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On Wikipedia we read:

In 1664, King Charles II of England ceded to his brother, the Duke of York, later King James II, a large tract of land that included all of New Netherland. This came at a period of considerable conflict between England and the Netherlands in the Anglo-Dutch Wars. Four English ships bearing 450 men, commanded by Richard Nicolls, seized the Dutch colony.

My question is: Why did King Charles cede New Amsterdam/ New York to James in 1664?

As in, my assumption is that Royal Family property is common, and doesn’t need to be transferred or ceded.

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    I don't know the answer, but clearly your "assumption... that Royal Family property is common" is incorrect. Is there any particular reason you think this is the case? The title Duke of York itself implies a degree of independent authority and property. Charles made a similar grant of Deleware to James of Delaware in 1682.
    – Brian Z
    May 9 at 16:47
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    @hawkeye You use an incorrect word in your question. You should have used "grant" instead of "cede". "Cede" is used when one independant power grants territory to another independent power, while "grant" is used when a higher power gives dependent territory to a subordinate and tht territory emains dependent and subordinate.
    – MAGolding
    May 10 at 17:00
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    Thanks @MAGolding that’s helpful. Please read the linked article, it’s a direct quote.
    – hawkeye
    May 11 at 6:47
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He didn't, Wikipedia's word choice is bad.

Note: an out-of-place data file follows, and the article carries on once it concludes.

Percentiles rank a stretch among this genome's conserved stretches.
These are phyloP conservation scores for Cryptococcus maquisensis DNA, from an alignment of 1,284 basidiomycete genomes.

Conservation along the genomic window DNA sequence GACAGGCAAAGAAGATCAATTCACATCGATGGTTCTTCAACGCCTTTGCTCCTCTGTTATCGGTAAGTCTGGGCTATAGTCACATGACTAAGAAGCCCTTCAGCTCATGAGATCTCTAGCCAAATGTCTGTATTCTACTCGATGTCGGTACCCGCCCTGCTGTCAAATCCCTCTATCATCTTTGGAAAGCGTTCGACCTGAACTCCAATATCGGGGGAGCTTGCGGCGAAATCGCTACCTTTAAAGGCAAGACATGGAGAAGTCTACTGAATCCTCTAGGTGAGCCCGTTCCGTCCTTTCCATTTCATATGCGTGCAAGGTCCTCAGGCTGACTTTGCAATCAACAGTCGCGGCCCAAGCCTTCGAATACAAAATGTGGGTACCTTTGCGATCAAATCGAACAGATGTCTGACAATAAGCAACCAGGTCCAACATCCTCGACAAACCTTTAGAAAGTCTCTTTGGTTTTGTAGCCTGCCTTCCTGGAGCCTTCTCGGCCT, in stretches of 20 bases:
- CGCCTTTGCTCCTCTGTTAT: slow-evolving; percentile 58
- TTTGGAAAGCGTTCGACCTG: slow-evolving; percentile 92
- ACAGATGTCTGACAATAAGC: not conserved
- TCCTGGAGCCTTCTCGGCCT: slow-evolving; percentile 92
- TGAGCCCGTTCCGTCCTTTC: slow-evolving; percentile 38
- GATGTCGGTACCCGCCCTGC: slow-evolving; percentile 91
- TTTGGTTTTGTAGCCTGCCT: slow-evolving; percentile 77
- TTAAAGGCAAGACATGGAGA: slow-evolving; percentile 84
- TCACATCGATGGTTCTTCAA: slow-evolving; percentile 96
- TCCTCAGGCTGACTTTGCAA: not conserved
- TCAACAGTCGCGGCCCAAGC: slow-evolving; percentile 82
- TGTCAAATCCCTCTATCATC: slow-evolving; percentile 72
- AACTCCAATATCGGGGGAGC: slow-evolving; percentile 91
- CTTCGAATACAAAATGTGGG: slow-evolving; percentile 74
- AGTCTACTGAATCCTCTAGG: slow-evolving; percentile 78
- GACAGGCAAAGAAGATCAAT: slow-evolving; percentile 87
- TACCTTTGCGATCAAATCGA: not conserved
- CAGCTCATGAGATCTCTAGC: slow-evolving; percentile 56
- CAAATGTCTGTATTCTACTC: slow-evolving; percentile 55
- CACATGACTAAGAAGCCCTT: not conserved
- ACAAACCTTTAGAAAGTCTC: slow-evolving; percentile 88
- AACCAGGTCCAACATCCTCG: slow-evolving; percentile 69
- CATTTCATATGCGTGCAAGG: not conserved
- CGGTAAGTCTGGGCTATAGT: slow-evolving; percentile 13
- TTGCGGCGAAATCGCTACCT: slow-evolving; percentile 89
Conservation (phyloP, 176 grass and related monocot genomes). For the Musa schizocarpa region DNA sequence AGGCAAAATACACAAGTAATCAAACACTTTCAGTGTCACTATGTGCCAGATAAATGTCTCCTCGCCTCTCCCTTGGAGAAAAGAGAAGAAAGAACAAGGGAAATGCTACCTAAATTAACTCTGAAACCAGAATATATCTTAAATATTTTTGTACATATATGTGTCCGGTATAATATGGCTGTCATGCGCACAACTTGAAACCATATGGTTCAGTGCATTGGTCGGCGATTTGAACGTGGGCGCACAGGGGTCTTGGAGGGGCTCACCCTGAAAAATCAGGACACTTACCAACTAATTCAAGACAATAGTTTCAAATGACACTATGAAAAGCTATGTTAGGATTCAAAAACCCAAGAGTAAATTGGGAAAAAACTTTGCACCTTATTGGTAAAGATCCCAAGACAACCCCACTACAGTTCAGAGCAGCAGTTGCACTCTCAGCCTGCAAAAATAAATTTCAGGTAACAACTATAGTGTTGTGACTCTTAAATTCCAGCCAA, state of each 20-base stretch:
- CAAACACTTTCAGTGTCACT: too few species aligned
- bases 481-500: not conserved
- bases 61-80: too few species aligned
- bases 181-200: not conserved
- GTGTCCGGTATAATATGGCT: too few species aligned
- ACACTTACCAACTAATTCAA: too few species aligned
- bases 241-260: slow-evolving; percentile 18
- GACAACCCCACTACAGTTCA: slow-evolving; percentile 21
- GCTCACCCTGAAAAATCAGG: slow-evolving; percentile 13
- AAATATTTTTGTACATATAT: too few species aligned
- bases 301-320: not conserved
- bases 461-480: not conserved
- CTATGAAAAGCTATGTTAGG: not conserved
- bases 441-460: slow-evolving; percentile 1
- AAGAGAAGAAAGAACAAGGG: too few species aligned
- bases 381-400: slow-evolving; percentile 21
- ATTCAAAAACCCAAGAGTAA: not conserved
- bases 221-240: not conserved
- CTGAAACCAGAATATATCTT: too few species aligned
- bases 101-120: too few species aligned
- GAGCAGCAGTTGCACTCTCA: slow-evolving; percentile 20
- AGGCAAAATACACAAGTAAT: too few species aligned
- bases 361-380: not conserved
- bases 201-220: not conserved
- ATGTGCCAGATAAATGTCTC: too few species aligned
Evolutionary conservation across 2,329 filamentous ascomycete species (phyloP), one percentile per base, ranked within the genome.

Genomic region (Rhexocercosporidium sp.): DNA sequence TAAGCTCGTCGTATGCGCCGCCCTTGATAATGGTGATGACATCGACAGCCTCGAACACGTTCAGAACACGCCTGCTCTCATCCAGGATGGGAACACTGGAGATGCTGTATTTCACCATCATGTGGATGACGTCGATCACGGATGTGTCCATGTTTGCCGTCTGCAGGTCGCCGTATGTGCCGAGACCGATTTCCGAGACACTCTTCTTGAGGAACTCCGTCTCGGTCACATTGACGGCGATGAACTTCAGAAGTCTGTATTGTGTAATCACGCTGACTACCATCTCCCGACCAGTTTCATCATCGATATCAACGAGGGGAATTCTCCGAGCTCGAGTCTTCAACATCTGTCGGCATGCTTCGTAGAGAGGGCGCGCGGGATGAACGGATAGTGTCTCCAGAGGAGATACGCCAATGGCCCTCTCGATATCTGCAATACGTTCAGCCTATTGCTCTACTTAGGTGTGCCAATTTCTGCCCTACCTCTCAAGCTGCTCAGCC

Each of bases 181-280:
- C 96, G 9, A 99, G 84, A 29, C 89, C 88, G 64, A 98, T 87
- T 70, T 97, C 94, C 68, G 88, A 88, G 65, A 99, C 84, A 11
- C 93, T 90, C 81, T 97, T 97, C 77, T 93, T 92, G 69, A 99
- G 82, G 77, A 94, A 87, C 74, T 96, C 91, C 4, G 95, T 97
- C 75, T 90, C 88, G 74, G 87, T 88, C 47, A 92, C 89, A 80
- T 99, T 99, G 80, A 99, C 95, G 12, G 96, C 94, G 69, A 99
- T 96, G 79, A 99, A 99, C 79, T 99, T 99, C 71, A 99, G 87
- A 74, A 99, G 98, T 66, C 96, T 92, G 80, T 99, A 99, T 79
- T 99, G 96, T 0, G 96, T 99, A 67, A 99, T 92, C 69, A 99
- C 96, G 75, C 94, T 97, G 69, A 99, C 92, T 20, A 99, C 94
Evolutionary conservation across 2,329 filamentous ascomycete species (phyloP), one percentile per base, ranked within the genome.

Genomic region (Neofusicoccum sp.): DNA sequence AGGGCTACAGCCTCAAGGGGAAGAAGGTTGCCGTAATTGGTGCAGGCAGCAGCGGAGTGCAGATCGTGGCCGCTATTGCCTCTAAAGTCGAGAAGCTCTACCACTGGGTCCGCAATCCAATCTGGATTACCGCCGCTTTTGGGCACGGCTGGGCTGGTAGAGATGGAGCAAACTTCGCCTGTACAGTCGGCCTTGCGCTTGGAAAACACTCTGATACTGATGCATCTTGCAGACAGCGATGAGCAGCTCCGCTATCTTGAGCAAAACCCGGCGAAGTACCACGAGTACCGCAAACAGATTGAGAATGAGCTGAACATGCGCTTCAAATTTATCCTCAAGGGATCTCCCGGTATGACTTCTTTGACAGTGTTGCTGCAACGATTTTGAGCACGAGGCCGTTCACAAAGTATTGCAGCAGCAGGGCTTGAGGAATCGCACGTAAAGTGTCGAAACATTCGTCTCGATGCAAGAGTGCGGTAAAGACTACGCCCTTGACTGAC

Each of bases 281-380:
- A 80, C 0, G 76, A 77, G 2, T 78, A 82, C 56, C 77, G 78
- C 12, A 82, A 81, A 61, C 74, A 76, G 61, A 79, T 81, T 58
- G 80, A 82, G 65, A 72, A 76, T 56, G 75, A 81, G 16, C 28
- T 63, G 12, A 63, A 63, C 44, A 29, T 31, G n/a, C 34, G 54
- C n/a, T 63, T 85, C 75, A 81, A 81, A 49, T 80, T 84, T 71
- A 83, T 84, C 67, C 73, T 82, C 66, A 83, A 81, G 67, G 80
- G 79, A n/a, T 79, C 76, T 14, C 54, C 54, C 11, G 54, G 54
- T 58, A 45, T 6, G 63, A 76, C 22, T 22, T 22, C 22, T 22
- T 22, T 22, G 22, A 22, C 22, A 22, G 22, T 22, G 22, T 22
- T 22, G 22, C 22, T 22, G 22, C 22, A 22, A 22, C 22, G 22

Generally, "ceded" means a cession of territory between legally equal entities. That is not the case here.

What happened in 1664, was that Charles II granted James a colonial charter for New York as a proprietary colony. This was a feudalistic arrangement Charles used to reward his supporters, but also to delegate authority for developing the remote colonies. In a sense, proprietors were like the medieval Marcher Lords of the Welsh border.

Thus, while this instrument invested James with viceregal powers over his possessions, the colony remained under the king's ultimate jurisdiction.

We see from the history of other proprietary colonies demonstrate the supremacy of royal authority. King James issued an order-in-council suspending William Penn's proprietary charter for Pennsylvania in 1692. George I's royal government took over direct rule of Carolina from its Lords Proprietors in 1720. The proprietors were powerful on paper, but derived their powers only from royal authority.

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